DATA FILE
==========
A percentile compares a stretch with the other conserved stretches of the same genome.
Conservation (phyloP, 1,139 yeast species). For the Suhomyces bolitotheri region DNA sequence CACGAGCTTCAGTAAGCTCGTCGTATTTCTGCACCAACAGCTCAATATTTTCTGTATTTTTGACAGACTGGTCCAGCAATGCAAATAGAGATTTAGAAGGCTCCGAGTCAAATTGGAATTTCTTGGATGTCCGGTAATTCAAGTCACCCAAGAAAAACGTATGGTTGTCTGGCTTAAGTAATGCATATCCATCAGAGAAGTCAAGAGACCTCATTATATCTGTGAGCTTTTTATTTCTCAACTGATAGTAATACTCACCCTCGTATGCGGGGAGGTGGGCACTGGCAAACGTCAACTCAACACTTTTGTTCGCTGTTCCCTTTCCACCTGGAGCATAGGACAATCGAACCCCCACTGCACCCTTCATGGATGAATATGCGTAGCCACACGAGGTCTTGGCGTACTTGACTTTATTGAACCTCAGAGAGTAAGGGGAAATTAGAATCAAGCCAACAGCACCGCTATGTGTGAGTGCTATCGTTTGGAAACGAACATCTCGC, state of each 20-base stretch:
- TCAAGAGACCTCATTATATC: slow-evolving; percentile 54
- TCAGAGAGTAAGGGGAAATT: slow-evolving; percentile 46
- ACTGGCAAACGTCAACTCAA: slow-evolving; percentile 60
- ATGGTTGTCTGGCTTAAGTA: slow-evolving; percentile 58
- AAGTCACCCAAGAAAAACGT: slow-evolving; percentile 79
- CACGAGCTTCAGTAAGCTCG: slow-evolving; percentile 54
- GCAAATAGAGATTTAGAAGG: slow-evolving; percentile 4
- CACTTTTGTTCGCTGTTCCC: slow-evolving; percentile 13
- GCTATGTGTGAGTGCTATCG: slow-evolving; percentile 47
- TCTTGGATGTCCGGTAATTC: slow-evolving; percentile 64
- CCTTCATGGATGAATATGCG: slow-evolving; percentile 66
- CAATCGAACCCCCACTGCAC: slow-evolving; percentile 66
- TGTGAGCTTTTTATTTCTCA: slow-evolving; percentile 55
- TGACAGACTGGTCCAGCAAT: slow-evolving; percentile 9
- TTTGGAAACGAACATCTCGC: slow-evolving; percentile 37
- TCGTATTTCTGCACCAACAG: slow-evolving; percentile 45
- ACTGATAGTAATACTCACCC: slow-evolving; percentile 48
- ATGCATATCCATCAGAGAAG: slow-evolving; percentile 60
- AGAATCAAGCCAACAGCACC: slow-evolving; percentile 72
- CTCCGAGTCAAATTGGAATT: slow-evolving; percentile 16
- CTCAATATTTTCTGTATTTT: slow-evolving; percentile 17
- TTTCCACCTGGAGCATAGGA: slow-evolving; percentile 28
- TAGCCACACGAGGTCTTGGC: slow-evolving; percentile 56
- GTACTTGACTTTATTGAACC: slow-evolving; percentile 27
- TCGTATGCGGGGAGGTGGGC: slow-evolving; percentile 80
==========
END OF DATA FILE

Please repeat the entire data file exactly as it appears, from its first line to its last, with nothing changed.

A percentile compares a stretch with the other conserved stretches of the same genome.
Conservation (phyloP, 1,139 yeast species). For the Suhomyces bolitotheri region DNA sequence CACGAGCTTCAGTAAGCTCGTCGTATTTCTGCACCAACAGCTCAATATTTTCTGTATTTTTGACAGACTGGTCCAGCAATGCAAATAGAGATTTAGAAGGCTCCGAGTCAAATTGGAATTTCTTGGATGTCCGGTAATTCAAGTCACCCAAGAAAAACGTATGGTTGTCTGGCTTAAGTAATGCATATCCATCAGAGAAGTCAAGAGACCTCATTATATCTGTGAGCTTTTTATTTCTCAACTGATAGTAATACTCACCCTCGTATGCGGGGAGGTGGGCACTGGCAAACGTCAACTCAACACTTTTGTTCGCTGTTCCCTTTCCACCTGGAGCATAGGACAATCGAACCCCCACTGCACCCTTCATGGATGAATATGCGTAGCCACACGAGGTCTTGGCGTACTTGACTTTATTGAACCTCAGAGAGTAAGGGGAAATTAGAATCAAGCCAACAGCACCGCTATGTGTGAGTGCTATCGTTTGGAAACGAACATCTCGC, state of each 20-base stretch:
- TCAAGAGACCTCATTATATC: slow-evolving; percentile 54
- TCAGAGAGTAAGGGGAAATT: slow-evolving; percentile 46
- ACTGGCAAACGTCAACTCAA: slow-evolving; percentile 60
- ATGGTTGTCTGGCTTAAGTA: slow-evolving; percentile 58
- AAGTCACCCAAGAAAAACGT: slow-evolving; percentile 79
- CACGAGCTTCAGTAAGCTCG: slow-evolving; percentile 54
- GCAAATAGAGATTTAGAAGG: slow-evolving; percentile 4
- CACTTTTGTTCGCTGTTCCC: slow-evolving; percentile 13
- GCTATGTGTGAGTGCTATCG: slow-evolving; percentile 47
- TCTTGGATGTCCGGTAATTC: slow-evolving; percentile 64
- CCTTCATGGATGAATATGCG: slow-evolving; percentile 66
- CAATCGAACCCCCACTGCAC: slow-evolving; percentile 66
- TGTGAGCTTTTTATTTCTCA: slow-evolving; percentile 55
- TGACAGACTGGTCCAGCAAT: slow-evolving; percentile 9
- TTTGGAAACGAACATCTCGC: slow-evolving; percentile 37
- TCGTATTTCTGCACCAACAG: slow-evolving; percentile 45
- ACTGATAGTAATACTCACCC: slow-evolving; percentile 48
- ATGCATATCCATCAGAGAAG: slow-evolving; percentile 60
- AGAATCAAGCCAACAGCACC: slow-evolving; percentile 72
- CTCCGAGTCAAATTGGAATT: slow-evolving; percentile 16
- CTCAATATTTTCTGTATTTT: slow-evolving; percentile 17
- TTTCCACCTGGAGCATAGGA: slow-evolving; percentile 28
- TAGCCACACGAGGTCTTGGC: slow-evolving; percentile 56
- GTACTTGACTTTATTGAACC: slow-evolving; percentile 27
- TCGTATGCGGGGAGGTGGGC: slow-evolving; percentile 80